*Suggestion: Create new flavor profiles by using other herb purées, such as parsley, mint, or tarragon. If a herb seems like it might lack flavor, steep the herb in the dairy mix after the dairy mix comes off the heat. Remove the steeped herb before it starts to turn color to something dead looking. I generally do a five-minute infusion.

Grazie mille, Chef Philip!

xx

Photo credit: Philip Meeker

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Sour Cherry Liqueur

Things have settled down around here. After a hectic month, we finally have a little quiet time which is welcome.

Before our workshop chef departed, literally 10 minutes before he had to catch a train, Chef Philip decided he needed to ferment a ginormous batch of cherries from our sour cherry tree. He had originally put up a small batch by picking a tiny batch of cherries a few weeks earlier and putting them in sugar to break them down. Then he placed the tiny jar in the window sill to ferment.

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here’s his instagram post about the first batch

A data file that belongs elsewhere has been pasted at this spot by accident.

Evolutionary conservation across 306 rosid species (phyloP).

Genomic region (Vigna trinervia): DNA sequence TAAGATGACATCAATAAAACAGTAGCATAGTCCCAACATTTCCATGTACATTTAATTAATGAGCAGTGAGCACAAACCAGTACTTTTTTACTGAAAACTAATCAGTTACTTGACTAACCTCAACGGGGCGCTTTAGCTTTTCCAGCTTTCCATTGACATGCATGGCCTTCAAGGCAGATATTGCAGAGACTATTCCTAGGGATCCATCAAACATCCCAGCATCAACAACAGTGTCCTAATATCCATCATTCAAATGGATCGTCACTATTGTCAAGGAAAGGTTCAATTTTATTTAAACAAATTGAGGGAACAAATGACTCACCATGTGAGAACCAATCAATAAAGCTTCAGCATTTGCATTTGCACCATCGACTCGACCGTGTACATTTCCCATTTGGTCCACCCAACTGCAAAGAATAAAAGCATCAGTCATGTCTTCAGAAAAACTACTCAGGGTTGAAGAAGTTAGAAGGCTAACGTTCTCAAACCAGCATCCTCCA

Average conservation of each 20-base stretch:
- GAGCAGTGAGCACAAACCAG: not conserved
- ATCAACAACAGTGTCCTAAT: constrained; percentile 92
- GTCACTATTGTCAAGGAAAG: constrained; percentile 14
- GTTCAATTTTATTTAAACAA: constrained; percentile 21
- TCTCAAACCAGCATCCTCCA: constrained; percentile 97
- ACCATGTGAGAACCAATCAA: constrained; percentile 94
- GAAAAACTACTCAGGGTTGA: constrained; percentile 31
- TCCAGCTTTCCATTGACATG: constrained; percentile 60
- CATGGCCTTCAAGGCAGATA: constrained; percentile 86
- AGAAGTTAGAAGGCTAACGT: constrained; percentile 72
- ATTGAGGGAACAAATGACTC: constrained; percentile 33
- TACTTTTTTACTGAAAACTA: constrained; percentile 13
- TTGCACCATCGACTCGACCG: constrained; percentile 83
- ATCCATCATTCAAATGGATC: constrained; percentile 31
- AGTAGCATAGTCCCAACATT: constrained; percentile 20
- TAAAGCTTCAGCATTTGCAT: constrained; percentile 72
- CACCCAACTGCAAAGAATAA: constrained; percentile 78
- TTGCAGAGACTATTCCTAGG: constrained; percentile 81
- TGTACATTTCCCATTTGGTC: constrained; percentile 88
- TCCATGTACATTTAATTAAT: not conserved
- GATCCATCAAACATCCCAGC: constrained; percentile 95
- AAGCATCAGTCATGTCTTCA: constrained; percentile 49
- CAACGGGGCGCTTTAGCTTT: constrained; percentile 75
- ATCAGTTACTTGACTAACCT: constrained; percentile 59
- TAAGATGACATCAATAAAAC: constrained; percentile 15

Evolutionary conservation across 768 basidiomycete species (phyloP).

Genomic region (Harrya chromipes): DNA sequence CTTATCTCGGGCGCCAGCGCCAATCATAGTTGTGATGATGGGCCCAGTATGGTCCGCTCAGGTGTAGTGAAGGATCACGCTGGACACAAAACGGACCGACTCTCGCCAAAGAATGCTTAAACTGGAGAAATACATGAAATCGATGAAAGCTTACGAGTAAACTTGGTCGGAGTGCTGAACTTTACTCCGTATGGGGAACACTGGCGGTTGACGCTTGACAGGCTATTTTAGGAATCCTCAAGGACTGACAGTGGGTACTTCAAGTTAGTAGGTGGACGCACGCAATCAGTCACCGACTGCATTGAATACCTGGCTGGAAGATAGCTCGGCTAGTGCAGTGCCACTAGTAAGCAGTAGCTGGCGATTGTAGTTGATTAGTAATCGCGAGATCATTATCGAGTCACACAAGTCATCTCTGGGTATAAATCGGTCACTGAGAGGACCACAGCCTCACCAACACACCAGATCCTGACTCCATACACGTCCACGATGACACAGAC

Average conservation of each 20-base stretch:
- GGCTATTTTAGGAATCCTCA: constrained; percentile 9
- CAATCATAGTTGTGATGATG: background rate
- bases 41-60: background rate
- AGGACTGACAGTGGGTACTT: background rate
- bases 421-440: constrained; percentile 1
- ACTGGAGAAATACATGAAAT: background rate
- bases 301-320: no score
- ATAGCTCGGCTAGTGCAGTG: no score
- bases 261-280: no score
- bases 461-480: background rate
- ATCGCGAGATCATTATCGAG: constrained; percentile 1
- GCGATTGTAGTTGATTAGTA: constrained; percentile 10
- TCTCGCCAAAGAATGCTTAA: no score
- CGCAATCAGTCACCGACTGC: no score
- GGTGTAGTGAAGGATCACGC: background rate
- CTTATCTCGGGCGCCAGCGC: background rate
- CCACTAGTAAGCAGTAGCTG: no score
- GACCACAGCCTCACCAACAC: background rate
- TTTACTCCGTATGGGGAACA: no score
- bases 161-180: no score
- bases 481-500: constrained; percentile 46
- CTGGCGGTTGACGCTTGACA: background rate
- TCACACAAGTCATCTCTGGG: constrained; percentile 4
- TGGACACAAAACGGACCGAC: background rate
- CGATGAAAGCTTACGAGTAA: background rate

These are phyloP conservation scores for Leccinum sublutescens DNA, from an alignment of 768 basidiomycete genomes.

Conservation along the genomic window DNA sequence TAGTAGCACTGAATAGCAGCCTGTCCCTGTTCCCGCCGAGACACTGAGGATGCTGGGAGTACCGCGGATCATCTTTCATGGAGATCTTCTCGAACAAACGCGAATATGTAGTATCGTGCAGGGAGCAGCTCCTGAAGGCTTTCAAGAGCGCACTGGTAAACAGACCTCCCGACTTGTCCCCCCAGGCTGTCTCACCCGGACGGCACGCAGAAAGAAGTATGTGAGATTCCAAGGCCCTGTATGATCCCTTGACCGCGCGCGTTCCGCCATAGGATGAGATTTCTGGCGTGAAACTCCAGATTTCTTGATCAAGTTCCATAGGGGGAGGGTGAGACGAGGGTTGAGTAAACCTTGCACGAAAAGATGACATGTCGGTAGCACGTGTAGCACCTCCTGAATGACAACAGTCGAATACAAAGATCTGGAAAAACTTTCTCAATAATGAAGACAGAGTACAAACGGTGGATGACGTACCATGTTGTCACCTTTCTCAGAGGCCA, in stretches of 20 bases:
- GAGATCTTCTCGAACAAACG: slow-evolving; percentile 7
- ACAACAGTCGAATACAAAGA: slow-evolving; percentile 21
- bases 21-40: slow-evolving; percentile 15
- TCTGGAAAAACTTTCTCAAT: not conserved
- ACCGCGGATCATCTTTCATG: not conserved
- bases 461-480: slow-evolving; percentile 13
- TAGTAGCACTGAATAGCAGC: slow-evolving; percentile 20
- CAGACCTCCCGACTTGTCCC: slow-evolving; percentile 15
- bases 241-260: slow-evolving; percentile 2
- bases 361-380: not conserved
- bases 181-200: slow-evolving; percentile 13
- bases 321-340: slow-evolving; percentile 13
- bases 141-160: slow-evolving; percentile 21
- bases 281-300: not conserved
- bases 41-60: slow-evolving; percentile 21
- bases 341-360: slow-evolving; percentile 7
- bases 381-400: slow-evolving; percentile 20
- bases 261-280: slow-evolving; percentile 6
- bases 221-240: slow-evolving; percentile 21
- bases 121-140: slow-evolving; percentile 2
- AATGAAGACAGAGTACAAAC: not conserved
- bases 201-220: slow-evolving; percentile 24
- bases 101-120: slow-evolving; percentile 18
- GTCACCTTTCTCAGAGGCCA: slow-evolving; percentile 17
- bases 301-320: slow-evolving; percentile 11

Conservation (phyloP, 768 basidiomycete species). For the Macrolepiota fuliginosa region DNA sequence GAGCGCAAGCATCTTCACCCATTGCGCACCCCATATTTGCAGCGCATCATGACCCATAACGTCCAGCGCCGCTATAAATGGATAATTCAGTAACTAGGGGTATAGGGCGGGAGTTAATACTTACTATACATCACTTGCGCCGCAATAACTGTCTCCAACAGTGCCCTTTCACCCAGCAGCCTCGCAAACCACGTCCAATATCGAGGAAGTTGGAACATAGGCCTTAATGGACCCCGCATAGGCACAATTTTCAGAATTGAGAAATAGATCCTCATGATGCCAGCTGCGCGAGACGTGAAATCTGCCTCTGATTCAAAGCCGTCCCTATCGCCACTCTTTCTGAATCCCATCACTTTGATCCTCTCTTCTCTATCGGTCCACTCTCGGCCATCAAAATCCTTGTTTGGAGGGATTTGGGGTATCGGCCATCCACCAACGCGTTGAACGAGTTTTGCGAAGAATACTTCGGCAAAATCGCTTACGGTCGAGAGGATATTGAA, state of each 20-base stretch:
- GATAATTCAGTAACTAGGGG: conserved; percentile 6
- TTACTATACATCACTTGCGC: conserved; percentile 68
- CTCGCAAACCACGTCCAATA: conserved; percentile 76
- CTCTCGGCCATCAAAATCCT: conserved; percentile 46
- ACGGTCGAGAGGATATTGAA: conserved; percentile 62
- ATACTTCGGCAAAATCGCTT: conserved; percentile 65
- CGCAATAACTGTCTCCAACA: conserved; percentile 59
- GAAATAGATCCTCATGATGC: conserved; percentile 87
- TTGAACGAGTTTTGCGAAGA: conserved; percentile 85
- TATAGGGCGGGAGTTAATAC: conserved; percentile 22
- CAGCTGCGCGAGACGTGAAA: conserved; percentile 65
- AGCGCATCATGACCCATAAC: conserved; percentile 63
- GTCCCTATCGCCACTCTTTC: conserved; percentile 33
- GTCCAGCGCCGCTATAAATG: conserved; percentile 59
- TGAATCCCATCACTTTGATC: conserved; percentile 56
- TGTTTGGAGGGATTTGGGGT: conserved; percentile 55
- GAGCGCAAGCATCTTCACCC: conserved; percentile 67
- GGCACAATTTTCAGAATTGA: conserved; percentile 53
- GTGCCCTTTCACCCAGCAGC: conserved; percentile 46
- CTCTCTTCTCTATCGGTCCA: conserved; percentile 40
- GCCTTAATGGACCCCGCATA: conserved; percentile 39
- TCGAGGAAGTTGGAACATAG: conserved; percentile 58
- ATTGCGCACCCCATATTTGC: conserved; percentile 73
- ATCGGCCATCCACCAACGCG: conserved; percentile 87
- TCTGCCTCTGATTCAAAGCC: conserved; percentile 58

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Then about 2 weeks later, he and our intern Adri decided to climb the old cherry tree and harvest basket loads of sour cherries. I’ve never seen a happier Philip. We grabbed a giant glass jar and loaded it with the alreadly fermenting cherries from the window sill and the new cherries they had collected. Adding more sugar and a few liters of pure alcohol, Philip covered the batch and left it to ferment.

Much to my surprise, literally, as we were heading to the train station, Philip decided to harvest more cherries, and quickly added them to the fermenting batch and then added much more sugar and more bottles of alcohol. The giant batch now sits proudly in the middle of the commercial kitchen. I can only surmise that this was a subliminal way of letting us all know that Chef Philip will be back.

For this recipe and so many more, join us in September not only to taste Philip’s Sour Cherry Liqueur but to explore this incredibly rich region on our Preserving Italy : Slow Food of the Lunigiana Experience. Head to the link to preserve, explore, harvest and cook with us. Learn to make local dishes and handmade pasta with Chef Philip and other local experts. Harvest our grapes and visit the winery where we make our wine. It’s going to be a dream.

I cannot wait to taste our Sour Cherry Liqueur; our first batch of many in years to come.

Grazie and Cin cin! Philip, you’re crazy, and we love that.

xx